Ethics: SCANDAL!

Throughout this Winter Quarter, the SSRC is partnering with the Department of Sociology to present a series of workshops and conversations about research ethics. To extend those conversations, we will be posting items about research ethics here for discussion.

One recent afternoon, a group of DePaul researchers—students, staff, and faculty—met in the SSRC conference room for the second session in our Research Ethics Workshop Series for lunch and discussion about what is and isn’t acceptable research practice, where grey areas exist, and what fundamental structures of academic research might actually contribute to poor or even fraudulent research.

That conversation, aided by the slides above, ranged from the practical to the principled. I’ll try to recapture that conversation here.

The presentation began with the case of Dutch social psychologist Diederik Stapel, who was recently found guilty of extensively fabricating data over many years in dozens of studies, at least 30 articles, and up to 14 dissertations. The universities Stapel had been affiliated with acted swiftly and thoroughly, publishing a preliminary report that outlined his methods, the effects, the academic environment that had contributed to his behavior, and issuing some recommendations. This fascinating report raises points about academic fraud and deception revealed through the tale of a charismatic swindler who abused the trust, admiration, and ambition of his colleagues and students to spin research gold from invented data, apparently in the name of selfless scientific progress.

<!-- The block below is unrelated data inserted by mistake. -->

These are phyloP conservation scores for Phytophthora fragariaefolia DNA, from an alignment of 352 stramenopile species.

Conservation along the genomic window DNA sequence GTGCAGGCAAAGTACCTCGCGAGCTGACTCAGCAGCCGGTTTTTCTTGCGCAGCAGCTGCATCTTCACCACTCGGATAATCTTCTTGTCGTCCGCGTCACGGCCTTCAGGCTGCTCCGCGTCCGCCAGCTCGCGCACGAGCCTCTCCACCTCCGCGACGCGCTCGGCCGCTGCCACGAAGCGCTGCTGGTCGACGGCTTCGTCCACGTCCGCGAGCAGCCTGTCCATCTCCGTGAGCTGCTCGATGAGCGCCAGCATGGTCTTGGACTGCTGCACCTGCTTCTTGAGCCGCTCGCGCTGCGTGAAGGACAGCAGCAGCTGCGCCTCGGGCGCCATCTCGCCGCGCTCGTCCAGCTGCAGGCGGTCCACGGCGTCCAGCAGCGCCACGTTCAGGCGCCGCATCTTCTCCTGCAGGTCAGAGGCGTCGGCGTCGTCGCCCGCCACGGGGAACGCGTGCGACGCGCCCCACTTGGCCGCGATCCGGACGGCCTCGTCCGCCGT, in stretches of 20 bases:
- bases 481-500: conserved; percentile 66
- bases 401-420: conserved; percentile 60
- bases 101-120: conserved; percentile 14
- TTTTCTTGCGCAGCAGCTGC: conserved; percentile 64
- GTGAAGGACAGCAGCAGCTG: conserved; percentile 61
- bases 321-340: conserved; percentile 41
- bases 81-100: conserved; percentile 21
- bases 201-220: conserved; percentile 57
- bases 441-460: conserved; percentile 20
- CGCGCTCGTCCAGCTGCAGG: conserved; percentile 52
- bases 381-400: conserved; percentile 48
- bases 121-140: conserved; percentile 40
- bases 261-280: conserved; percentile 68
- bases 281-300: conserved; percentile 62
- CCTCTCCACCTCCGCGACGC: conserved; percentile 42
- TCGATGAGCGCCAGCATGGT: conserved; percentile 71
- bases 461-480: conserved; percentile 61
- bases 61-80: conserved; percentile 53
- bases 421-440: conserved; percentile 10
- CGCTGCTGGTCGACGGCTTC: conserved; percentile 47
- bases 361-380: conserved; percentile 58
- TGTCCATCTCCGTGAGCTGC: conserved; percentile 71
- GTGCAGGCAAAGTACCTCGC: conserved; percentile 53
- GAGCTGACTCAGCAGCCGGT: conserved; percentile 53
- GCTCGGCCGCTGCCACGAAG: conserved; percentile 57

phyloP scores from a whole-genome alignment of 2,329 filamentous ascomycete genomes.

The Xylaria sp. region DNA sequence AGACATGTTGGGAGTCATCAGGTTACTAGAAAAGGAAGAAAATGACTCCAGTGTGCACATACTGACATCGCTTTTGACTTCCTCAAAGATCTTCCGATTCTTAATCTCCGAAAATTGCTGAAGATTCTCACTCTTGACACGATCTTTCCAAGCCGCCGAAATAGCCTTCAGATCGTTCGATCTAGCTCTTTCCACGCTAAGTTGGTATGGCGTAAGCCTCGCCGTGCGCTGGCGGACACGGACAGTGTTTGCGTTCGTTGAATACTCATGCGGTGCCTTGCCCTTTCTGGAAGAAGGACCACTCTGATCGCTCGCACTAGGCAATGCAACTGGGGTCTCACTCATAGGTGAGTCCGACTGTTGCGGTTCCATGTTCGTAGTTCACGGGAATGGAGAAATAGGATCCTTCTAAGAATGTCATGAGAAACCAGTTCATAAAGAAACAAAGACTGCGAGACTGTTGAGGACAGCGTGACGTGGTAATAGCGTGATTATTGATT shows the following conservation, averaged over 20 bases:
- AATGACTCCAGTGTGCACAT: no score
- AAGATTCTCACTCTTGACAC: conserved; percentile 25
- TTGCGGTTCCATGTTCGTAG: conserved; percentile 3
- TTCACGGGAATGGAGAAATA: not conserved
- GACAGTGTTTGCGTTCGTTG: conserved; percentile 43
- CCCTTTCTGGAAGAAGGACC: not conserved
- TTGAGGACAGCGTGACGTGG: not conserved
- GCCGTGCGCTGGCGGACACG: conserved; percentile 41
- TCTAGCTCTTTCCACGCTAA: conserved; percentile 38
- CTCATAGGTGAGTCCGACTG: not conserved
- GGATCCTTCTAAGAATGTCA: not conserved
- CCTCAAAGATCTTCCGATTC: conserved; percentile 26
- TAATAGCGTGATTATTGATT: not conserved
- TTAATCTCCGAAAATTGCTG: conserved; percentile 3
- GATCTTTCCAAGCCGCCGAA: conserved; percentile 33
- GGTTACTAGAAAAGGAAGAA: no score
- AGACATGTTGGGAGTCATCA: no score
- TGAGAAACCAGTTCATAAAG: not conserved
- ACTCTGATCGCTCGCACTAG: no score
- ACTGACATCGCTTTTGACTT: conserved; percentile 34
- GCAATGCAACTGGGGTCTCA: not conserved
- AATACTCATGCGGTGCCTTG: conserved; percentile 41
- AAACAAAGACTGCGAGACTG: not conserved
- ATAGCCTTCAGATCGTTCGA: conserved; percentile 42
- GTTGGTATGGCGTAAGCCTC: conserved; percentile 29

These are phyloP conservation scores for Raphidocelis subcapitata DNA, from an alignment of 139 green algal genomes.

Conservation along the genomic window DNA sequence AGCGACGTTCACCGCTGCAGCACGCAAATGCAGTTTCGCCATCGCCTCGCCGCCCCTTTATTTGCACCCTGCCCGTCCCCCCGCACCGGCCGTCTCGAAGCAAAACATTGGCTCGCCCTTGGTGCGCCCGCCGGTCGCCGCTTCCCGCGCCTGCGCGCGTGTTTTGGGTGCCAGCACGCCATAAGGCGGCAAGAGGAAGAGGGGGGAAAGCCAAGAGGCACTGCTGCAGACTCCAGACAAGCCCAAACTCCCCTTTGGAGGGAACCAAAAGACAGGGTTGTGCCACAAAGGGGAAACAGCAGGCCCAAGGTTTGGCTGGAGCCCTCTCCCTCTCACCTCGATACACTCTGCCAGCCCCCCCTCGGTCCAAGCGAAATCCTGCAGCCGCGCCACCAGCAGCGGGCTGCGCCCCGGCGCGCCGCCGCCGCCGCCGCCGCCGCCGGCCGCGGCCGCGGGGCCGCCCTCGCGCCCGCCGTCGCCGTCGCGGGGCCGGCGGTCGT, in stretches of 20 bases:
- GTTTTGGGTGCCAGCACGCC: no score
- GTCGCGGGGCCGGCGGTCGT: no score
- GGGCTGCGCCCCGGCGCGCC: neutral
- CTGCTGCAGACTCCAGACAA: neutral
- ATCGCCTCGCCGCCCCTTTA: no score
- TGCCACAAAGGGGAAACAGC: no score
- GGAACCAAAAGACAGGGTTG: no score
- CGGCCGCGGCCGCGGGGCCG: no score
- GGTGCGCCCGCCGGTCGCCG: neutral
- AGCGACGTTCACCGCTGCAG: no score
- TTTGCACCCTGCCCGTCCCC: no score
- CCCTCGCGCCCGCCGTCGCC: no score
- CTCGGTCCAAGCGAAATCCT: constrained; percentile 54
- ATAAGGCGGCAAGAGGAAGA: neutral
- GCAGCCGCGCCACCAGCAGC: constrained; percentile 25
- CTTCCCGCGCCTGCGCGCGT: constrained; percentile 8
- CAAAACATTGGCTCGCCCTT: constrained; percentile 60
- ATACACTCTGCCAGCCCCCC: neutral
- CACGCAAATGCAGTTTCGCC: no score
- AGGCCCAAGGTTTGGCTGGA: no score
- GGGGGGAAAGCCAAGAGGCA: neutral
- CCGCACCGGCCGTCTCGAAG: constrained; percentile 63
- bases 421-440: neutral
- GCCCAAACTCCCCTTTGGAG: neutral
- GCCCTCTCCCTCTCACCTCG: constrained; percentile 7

The slides also illustrate the story of evolutionary biologist Marc Hauser, whose research assistants discovered coding inconsistencies that led to his conviction on eight counts of academic misconduct by his home institution (Harvard, no less). Though less extensive than Stapel’s fraud, Hauser ended up leaving his position at Harvard (after the faculty there voted overwhelmingly to bar him from teaching). The exact nature of his misconduct is a mystery since Harvard (hoping to protect its reputation?) has not released any information.

The workshop ended with a quiz-style round of questions related to a recent study of psychologists about their research practices. We debated the prevalence and defensibility of potentially dubious ethical practices and compared our conclusions with the study’s findings. Some discrepancies took us by surprise; others seemed the result of an over-generous interpretation of the survey questions.

A recurring theme in our conversation was the primacy transparency should have in every aspect of the research process, from collaborating with colleagues, to study design and methodology, to publishing findings. Making data and detailed information about research methodology available after publication would facilitate not only replication but peer review. We agreed that even in cases of academic misconduct, transparency as practiced by the Dutch universities in Stapel’s case was preferable to Harvard’s secrecy about what its transgressor had done—if only to address and ward against future misconduct. Transparency becomes especially important when students and faculty or others in relationships involving a power differential are working together on an ongoing basis. From the start, parties must be explicit about their expectations concerning workload, authorship, and data ownership.